4 cups all-purpose unbleached flour
4 tsps baking powder
1 tsp baking soda
1 tsp salt
1 cup chilled unsalted butter, cut into chunks
2 cups buttermilk

Biscuit Preparation:
Pre-heat the oven to 375 degrees Fahrenheit. Evenly mix the flour, baking powder, baking soda, and salt together in a large bowl. Using a pastry blender or a fork, cut the cold butter into the flour mixture. Keep mixing until the chunks of butter are no larger than a pea and the mixture is crumbly. Add the buttermilk, stirring until you have created a sticky batter. Do not overmix. Transfer the mixture onto a floured work surface. With floured hands, pat the dough into a shape that is 3/4 inches thick. Using a glass or mug, cut rounds from the dough and place rounds onto a cookie sheet. Re-pat dough and repeat the cutting until there is no more left. Bake the rounds for 18 minutes.

Encryption method:
Polyalphabetic cipher - the Vigenère
square is ideal

Fish Cake Snowmen and Christmas Lobster
by Kent Brown

2 lobsters 11/2 pounds each
1 1/2 pounds cooked Cod or salted Codfish
4 cups mashed potatoes
1 tablespoon [15 mL] lemon juice
1 teaspoon [5 mL] chopped parsley
1/4 teaspoon [1 mL] thyme
1/2 teaspoon [2.5 mL] onion powder
1/4 cup [60 mL] breadcrumbs

Cook potatoes and let cool. Mash. If using Salt cod, soak in cold water for 12 hours, changing the water every 4 hours. If using fresh codfish, cook in an oven heated to 425 degrees for 7 minutes, until gently firm. Mix together all listed ingredients, except breadcrumbs and lobster. Shape into snowmen. Coat with breadcrumbs. Arrange fishcakes onto a greased cookie sheet. Bake in a preheated 350°F [180°C] oven for 20 minutes. Boil a large pot of water and bring to a simmer. Cook lobsters for 20 minutes. Serve.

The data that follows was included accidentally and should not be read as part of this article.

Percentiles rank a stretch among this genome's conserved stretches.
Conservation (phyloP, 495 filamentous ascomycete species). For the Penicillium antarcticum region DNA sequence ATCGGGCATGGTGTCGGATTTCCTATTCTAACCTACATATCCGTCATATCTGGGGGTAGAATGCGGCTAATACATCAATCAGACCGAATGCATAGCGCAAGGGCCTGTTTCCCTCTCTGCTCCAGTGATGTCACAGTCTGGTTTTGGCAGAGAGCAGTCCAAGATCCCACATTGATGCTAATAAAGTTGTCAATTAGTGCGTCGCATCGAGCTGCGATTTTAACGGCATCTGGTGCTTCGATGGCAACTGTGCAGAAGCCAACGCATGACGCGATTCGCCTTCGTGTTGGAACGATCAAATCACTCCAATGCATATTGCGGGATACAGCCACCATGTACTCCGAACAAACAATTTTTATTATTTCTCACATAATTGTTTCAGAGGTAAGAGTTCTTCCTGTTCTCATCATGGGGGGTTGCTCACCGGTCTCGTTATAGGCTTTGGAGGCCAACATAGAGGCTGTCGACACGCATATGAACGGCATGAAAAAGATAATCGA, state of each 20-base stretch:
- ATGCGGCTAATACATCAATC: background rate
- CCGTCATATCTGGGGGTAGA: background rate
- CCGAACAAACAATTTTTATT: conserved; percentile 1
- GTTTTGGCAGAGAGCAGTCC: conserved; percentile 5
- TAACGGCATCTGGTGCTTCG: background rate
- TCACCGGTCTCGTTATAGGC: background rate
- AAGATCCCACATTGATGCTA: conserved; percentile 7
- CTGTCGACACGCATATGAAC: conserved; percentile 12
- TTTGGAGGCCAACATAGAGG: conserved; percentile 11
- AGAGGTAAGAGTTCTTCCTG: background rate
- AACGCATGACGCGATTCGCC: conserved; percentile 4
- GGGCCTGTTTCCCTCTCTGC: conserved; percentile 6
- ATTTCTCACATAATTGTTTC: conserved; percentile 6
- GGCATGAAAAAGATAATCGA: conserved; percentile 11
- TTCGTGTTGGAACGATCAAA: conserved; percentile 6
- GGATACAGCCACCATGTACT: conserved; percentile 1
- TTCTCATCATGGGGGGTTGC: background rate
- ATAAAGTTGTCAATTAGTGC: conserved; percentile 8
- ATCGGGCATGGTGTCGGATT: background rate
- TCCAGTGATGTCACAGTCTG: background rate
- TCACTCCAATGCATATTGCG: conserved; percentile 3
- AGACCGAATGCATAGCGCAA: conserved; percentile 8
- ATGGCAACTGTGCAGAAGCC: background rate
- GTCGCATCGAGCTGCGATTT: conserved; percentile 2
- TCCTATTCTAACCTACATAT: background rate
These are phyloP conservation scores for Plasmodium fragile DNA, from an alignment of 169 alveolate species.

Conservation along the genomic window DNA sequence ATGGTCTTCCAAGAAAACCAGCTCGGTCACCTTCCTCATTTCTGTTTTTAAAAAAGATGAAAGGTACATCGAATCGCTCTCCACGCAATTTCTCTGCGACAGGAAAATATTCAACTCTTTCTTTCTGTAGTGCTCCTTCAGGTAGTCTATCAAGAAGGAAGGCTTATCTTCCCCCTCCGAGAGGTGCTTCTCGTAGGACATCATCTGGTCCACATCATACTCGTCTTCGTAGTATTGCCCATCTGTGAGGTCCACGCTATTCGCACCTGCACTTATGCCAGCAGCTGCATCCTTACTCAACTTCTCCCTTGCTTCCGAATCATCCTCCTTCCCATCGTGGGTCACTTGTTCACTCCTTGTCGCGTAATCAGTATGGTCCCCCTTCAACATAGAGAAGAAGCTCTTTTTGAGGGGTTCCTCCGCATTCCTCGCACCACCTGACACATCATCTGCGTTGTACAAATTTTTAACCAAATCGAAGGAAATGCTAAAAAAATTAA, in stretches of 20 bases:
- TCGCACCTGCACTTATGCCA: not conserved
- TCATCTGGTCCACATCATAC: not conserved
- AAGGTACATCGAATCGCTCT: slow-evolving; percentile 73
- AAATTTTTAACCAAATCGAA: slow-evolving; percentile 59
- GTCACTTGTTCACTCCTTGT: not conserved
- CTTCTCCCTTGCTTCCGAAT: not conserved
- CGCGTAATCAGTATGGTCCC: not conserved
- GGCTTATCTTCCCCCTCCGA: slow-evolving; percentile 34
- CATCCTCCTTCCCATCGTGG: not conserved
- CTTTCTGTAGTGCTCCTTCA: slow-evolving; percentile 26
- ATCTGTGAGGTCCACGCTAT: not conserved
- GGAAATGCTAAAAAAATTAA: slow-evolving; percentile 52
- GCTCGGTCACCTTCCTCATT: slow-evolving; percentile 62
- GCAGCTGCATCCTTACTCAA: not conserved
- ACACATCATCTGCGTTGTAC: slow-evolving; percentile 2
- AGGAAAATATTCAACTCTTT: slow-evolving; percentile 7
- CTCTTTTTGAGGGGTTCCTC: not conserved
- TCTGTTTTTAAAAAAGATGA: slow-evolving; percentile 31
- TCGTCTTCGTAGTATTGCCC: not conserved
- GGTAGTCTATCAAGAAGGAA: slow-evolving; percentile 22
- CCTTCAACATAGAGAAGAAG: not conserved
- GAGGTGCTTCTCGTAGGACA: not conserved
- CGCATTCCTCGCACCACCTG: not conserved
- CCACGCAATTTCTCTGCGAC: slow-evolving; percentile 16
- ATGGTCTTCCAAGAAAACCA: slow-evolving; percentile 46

Roast Turkey
by Skawennati Tricia Fragnito And Jason Lewis

1 big turkey (ours was 18 lbs)
Place the bird in a roasting pan. (Don’t forget to remove the giblets!). Loosely stuff the cavity with Laurel’s Stuffing (see below). Cover and put in oven for approximately 15 minutes per pound. It is done when a meat thermometer stuck into its thickest part (the thigh) reads 150 degrees.

Laurel’s Stuffing:
2 diced green apples
2 cups chopped onion
2 cups chopped celery (including leaves)
1 cup chicken broth (canned is fine)
loads of croutons
pepper to taste
1 stick of butter